On April 1, Bo, Donnie and several of their “auction family” members — regulars who attend the weekly sales and helped by purchasing items — toured FedExFamilyHouse and presented a gift of $1,504. Bo and Donnie plan to continue these weekly sales for the FedExFamilyHouse and have pledged to make ongoing contributions.

“God has blessed me and my business tremendously,” said Bo. “It might have been our idea, but it’s the kind, loving support of the people we deal with that made it happen and who deserve the credit. Many of them don’t have a lot to begin with. They made this donation possible and will continue to make it happen.”  

Sisters Grateful for FedExFamilyHouse

Selena and Savanna Bell know a lot about FedExFamilyHouse. The sisters have life-long illnesses and receive care at Le Bonheur. The pair come so often that even the hospital security guards know them by name. Because each has undergone multiple surgeries here, the girls and their family have spent numerous nights at FedExFamilyHouse.

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“After FedExFamilyHouse opened it really helped us financially and made it much easier and more convenient for our family to take care of the girls when they were at Le Bonheur,” said Paula Bell, their mother.

The Bells live in Greenfield, Tenn., a two-and-a-half hour drive from Memphis. Paula and her husband, Steven, found themselves spending a lot of money on hotel rooms and gas to drive back and forth prior to the opening of FedExFamilyHouse in 2011.

Selena, 13, has been a patient at Le Bonheur since 2005. She was diagnosed with Chiari malformation, a congenital abnormality that causes cerebrospinal fluid to build up in the brain. Selena experienced migraines as a result. She had spinal surgery at Le Bonheur to correct this problem in 2010. Since then, she has undergone five more surgeries.

Savanna, 4, has been a patient at Le Bonheur since she was diagnosed shortly after birth with craniosynostosis. The fibrous sutures in her skull prematurely fused into bone changing the growth pattern of the skull. Savanna has had three reconstructive surgeries at Le Bonheur and will have another one this month.

The Bell family says that FedExFamilyHouse has “gone above and beyond the call of duty” to care for their family. “We knew Le Bonheur was here but had no idea how welcoming and supportive FedExFamilyHouse was until we stayed there,” Paula said. “It means so much to be able to cook a meal at the house. It saves us time and is convenient. Having the pantry stocked with food to prepare meals is so helpful. Whenever we come to Le Bonheur, the girls look forward to receiving their goody bags at check in.”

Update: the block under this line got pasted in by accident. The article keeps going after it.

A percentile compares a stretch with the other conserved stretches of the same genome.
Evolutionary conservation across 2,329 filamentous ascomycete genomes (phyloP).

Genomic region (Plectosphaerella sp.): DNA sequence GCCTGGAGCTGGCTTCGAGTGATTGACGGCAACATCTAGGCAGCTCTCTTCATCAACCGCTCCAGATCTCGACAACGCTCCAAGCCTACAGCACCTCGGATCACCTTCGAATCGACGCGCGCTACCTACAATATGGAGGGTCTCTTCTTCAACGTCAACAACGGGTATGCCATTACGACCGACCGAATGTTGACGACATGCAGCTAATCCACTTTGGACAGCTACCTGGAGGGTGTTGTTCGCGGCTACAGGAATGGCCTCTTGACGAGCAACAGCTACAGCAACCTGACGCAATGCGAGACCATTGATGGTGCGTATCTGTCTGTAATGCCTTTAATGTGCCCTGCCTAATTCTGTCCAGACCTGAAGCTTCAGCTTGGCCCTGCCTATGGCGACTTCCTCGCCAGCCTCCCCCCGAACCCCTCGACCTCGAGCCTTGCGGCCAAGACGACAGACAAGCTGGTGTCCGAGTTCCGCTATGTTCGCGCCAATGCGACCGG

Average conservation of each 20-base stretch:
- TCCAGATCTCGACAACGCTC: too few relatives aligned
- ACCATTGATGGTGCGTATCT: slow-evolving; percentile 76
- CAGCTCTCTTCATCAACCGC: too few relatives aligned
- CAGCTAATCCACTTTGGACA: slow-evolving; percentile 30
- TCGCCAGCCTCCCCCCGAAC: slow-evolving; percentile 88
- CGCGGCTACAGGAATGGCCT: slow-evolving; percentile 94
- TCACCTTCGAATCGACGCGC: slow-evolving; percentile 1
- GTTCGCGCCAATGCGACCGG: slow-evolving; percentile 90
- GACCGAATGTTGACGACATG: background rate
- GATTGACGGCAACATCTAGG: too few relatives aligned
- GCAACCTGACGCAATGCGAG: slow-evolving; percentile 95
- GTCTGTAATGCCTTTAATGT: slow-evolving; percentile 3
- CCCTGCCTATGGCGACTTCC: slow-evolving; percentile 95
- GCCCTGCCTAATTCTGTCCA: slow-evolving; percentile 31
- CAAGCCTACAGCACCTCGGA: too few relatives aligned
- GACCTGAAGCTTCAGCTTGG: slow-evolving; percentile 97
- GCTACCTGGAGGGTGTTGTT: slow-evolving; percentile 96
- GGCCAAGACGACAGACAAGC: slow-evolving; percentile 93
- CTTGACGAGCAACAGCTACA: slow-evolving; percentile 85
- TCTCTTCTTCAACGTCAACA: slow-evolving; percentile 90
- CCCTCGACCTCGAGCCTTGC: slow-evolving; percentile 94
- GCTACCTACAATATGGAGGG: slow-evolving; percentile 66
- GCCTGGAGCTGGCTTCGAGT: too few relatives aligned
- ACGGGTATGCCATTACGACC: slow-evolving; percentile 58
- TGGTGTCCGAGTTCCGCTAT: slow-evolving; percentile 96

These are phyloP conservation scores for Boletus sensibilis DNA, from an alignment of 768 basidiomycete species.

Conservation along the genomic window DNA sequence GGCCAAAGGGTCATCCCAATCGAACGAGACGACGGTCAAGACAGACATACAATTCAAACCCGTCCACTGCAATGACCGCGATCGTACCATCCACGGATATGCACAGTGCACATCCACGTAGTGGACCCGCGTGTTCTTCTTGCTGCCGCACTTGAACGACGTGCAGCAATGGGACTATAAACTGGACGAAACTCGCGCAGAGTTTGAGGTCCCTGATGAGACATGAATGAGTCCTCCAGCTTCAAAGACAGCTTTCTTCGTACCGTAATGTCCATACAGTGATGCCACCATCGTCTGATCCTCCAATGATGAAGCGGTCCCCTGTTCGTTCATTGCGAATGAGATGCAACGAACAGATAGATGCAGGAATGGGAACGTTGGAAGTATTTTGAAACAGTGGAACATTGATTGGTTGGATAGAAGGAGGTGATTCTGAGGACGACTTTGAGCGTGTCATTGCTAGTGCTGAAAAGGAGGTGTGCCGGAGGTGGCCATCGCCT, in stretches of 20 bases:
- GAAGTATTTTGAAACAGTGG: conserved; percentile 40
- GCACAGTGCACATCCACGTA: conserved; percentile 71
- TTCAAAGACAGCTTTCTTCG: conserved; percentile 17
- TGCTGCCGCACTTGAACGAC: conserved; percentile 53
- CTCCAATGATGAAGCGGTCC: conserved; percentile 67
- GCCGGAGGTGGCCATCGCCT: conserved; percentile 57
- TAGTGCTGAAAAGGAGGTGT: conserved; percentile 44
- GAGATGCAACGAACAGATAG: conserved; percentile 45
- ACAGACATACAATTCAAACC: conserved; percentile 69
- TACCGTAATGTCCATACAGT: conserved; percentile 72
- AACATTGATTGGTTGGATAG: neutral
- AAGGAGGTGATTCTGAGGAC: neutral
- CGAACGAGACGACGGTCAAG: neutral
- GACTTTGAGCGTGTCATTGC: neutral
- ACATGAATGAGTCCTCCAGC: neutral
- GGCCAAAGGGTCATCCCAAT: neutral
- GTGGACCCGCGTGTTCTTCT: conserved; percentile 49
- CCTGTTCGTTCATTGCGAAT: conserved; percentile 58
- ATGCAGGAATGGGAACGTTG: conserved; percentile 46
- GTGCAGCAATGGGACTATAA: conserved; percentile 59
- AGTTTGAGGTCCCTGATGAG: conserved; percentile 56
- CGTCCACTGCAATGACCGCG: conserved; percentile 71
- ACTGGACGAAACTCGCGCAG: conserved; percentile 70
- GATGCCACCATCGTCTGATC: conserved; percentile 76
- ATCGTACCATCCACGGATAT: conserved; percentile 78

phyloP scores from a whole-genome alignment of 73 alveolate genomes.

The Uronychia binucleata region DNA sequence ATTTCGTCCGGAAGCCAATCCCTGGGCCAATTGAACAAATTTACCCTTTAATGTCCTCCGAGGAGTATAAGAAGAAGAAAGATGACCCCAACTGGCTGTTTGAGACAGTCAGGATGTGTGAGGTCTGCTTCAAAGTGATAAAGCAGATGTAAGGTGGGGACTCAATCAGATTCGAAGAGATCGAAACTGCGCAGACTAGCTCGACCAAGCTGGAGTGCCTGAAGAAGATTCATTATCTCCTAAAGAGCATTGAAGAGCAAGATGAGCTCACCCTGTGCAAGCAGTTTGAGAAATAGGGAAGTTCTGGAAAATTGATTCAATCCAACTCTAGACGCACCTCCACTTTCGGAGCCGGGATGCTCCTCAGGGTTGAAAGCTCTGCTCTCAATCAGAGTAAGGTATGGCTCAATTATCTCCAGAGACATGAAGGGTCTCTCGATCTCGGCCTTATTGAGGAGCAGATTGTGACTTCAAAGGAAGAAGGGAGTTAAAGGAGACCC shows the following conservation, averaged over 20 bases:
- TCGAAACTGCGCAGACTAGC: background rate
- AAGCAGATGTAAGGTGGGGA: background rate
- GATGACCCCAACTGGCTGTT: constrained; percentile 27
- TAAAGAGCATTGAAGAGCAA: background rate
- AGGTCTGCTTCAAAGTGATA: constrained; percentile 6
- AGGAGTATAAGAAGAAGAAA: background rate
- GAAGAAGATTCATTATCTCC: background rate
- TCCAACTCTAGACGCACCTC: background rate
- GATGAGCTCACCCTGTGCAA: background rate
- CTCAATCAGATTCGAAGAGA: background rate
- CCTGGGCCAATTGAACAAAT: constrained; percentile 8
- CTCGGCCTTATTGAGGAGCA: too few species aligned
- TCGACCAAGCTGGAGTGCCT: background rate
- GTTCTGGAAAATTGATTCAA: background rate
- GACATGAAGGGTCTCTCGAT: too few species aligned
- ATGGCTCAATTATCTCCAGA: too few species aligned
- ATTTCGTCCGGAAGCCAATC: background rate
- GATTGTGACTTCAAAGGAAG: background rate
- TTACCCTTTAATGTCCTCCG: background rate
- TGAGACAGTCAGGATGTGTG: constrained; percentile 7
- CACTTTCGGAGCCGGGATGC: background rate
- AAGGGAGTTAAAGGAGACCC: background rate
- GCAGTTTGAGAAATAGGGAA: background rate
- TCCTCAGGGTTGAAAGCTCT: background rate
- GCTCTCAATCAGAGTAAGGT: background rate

Paula is grateful for simple amenities like the washers and dryers at FedExFamilyHouse. “Living far away, we don’t have to worry about bringing so many clothes with us because there’s a washer and dryer on every floor,” Paula said. “We can’t thank Le Bonheur and FedExFamily House enough for the support they’ve given us. I thank God every day that Le Bonheur and FedExFamilyHouse are here, not just for my family but for all families. It’s our home-away-from-home.”

Le Bonheur Corrects Patient’s Sight

Savanna Chappell was born with congenital cataracts. When she was only 6 months old, her mother, Katrina, was referred to Le Bonheur by a pediatrician near their home in Lavergne, Tenn. Katrina was willing to travel 230 miles to get the best possible care for her daughter.

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On her first trip to Le Bonheur, Savanna underwent a procedure to remove the lenses in her eyes. Katrina remembers how helpful the hospital staff was. “The compassion that everyone had and their overall general concern was amazing,” Katrina said. “I knew my daughter mattered to them.”

After the surgery, Savanna had to wear thick bifocals; her condition would require several additional procedures. When she turned six, Savanna had her fourth surgery at Le Bonheur.  During this procedure, she received artificial lenses in her eyes which enabled her to see without bifocals.

During Savanna’s eye surgery, Katrina stayed at FedExFamilyHouse where she was able to prepare healthy meals, get a good night’s sleep and maintain as normal a routine as possible. “It was great to be well rested so I could be there for Savanna and take care of her,” said Katrina.

Today, Savanna, who turns 7 in August, only needs reading glasses. She no longer requires medication and returns to Le Bonheur for follow up care every six months.  As an adult, she may no longer require even reading glasses.

“Savanna is a very outgoing six-year-old who loves people,” said Katrina. “She sees the world not only through her eyes but through her heart. She is giving, loving, friendly and wants to be a doctor when she grows up. If it weren’t for the people of Le Bonheur, my daughter would still be struggling with her vision and ability to see the world.”

FedExFamilyHouse Is Godsend for Parnell Family

At least once a month, 10-year-old Katarina Parnell and her mom Mindy make the 35-mile drive from Heth, Ark., to one of Le Bonheur’s outpatient clinics. Katarina has multiple medical issues including Cerebral Palsy, epilepsy and gastrointestinal problems. While 90 percent of Katarina’s care is provided through outpatient clinics, this past July the family was at Le Bonheur for 47 days.